A district court, however, is not required to grant a Section 1782 discovery application simply because it has authority to do so. Intel, 542 U.S.C at 264. The Supreme Court has set forth the following discretionary factors to consider when evaluating an application under Section 1782: (1) whether the material sought is within the foreign tribunal's jurisdiction and obtainable in manner other than Section 1782; (2) the nature of the foreign tribunal, the character of the foreign proceedings, and the receptivity of the foreign court to jurisdictional assistance from United States federal court; (3) whether the application to take discovery for use in a foreign proceeding is an attempt to circumvent restrictions in the foreign proceeding or other polices of the foreign country or the United States; and (4) whether the subpoena contains unduly or intrusive burdensome requests. Id.
At this stage based on Bayer's ex parte Application, it appears that Bayer has satisfied the additional discretionary factors the Supreme Court has suggested a district court consider. Bayer represents that it cannot obtain this discovery from Baxter in Germany as Baxter is not a participant in the German Action. See Bayer's Memorandum of Law , at 13. Bayer also avers that German law does not preclude using evidence obtained through United States discovery procedures in German civil proceeding. Id. at 14. Bayer further represents that the Application does not conceal an attempt to circumvent foreign proofing-gathering restrictions and that Germany does not have any restrictions on discovery from third parties. Id. at 15. Finally, Bayer argues that the subpoenas are not unduly intrusive or burdensome and are narrowly tailored to seek documents and testimony directly related to its claims in the German Action. Id. at 16-17.
The Court has reviewed the subpoenas and looked at the subject matter of the discovery Bayer seeks from Baxter. At first blush, it appears that the discovery sought is relevant to Bayer's claims against Nektar relating to the alleged misappropriation of Bayer's research and development of an improved factor VIII treatment, and Nektar's alleged disclosure to Baxter of Bayer's proprietary research and development. All of the statutory factors set forth in 28 U.S.C. 1782 as well as the discretionary factors enumerated by the Supreme Court in Intel weigh in favor of allowing the discovery at issue to proceed.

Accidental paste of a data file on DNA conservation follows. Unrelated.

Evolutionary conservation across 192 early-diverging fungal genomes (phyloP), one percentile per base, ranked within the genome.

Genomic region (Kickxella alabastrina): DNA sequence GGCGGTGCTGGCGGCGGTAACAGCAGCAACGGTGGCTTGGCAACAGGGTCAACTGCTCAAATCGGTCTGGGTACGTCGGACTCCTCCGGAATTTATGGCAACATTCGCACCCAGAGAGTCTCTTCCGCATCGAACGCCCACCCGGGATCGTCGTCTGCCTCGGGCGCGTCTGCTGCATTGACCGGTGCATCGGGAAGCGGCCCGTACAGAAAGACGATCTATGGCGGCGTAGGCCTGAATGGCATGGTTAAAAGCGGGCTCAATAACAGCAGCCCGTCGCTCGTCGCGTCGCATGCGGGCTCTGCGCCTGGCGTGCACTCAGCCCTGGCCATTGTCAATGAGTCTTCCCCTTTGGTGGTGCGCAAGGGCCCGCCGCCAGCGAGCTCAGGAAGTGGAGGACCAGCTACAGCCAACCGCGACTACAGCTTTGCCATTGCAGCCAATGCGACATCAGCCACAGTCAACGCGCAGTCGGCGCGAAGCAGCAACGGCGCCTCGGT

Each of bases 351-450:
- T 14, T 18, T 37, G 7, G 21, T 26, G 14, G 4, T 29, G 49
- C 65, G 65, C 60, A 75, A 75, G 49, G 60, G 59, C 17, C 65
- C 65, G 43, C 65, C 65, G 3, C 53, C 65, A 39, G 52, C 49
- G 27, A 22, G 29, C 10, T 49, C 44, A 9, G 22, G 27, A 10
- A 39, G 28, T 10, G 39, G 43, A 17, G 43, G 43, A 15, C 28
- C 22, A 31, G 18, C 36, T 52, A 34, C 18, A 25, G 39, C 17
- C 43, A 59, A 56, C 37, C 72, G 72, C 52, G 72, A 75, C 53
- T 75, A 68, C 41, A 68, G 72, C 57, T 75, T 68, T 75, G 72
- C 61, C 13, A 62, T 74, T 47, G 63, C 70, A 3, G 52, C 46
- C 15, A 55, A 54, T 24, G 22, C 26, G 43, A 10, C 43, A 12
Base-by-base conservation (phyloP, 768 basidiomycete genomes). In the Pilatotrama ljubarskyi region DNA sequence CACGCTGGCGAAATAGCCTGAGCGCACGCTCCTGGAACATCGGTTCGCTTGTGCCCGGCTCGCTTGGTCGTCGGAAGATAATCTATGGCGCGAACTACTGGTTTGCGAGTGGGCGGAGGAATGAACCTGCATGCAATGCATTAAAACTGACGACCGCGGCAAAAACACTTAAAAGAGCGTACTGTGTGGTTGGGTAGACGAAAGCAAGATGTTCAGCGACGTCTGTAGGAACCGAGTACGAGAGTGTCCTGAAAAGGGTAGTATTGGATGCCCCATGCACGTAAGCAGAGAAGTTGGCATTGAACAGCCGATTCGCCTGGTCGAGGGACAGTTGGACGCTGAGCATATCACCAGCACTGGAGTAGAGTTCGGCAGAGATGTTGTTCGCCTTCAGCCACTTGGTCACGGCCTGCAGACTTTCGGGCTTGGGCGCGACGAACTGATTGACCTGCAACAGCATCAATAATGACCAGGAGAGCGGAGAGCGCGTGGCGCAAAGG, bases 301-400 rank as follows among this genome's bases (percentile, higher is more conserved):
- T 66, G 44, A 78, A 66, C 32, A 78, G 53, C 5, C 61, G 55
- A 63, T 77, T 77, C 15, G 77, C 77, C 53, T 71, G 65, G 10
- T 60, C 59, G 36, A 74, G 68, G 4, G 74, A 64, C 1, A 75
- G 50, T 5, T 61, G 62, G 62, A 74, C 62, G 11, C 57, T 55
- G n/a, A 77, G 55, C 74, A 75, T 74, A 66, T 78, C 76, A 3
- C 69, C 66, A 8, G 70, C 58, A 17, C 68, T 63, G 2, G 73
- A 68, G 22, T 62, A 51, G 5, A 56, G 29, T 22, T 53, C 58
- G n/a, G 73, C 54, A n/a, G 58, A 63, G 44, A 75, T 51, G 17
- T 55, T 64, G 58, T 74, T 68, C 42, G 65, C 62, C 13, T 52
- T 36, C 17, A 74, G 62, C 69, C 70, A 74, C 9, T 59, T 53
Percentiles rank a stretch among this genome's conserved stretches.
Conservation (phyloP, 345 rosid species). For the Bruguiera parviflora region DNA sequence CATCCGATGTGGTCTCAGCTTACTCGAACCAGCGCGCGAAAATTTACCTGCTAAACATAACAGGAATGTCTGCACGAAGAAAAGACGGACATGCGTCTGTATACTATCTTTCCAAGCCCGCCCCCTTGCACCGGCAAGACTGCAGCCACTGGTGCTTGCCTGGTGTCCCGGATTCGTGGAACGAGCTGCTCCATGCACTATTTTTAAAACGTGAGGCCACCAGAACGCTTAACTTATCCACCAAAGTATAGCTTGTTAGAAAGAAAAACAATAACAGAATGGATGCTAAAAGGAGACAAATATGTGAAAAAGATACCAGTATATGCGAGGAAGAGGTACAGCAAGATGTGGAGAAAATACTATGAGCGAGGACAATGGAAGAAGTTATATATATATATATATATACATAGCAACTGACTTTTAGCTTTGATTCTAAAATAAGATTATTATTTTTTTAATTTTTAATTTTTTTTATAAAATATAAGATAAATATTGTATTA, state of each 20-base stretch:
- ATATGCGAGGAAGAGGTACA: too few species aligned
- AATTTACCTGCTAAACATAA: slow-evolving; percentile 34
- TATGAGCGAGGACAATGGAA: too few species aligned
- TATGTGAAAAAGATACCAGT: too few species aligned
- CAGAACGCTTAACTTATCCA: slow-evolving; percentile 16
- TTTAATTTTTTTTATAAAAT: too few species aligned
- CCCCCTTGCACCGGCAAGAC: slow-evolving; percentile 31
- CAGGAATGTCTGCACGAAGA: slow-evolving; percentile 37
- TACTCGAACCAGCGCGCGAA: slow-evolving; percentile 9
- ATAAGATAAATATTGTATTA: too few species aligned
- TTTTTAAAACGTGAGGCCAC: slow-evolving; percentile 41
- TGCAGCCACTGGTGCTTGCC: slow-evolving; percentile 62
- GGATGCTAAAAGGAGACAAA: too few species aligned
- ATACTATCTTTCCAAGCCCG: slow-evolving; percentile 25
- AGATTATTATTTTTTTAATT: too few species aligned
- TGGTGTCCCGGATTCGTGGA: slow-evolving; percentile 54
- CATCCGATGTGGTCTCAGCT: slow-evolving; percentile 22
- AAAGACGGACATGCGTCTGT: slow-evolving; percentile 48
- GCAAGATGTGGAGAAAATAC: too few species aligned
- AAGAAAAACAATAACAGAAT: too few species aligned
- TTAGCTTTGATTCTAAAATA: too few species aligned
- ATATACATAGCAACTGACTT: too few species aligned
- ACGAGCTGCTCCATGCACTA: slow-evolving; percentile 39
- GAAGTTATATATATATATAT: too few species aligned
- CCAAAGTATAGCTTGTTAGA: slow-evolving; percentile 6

Accordingly, the Court exercises its discretion and grants Bayer's ex parte Application for an Order Pursuant to 28 U.S.C. § 1782 to Take Discovery for Use in Foreign Proceedings . Bayer is given leave to issue and serve on Baxter the subpoenas duces tocum and ad testificandum attached to its Application. This determination, however, is without prejudice to Baxter moving to quash or modify the subpoenas or seeking to limit the scope of the discovery sought pursuant to Rule 45 of the Federal Rules of Civil Procedure.
The Court also notes that Bayer submitted a proposed protective order to govern the discovery of any confidential information sought in the subpoenas. The Court fully expects that, if materials will be produced in response to the subpoenas at issue, a protective order will be entered in this matter. At this stage, however, the Court declines to enter the protective order submitted by Bayer ex parte. Instead, the parties are directed to look at the Northern District of Illinois Model Confidentiality Order that can be found on the Court's website and follow this Court's procedures for the entry of a protective order. Bayer is directed to include a copy of the Court's Order with the subpoenas it serves on Baxter.
It is so ordered.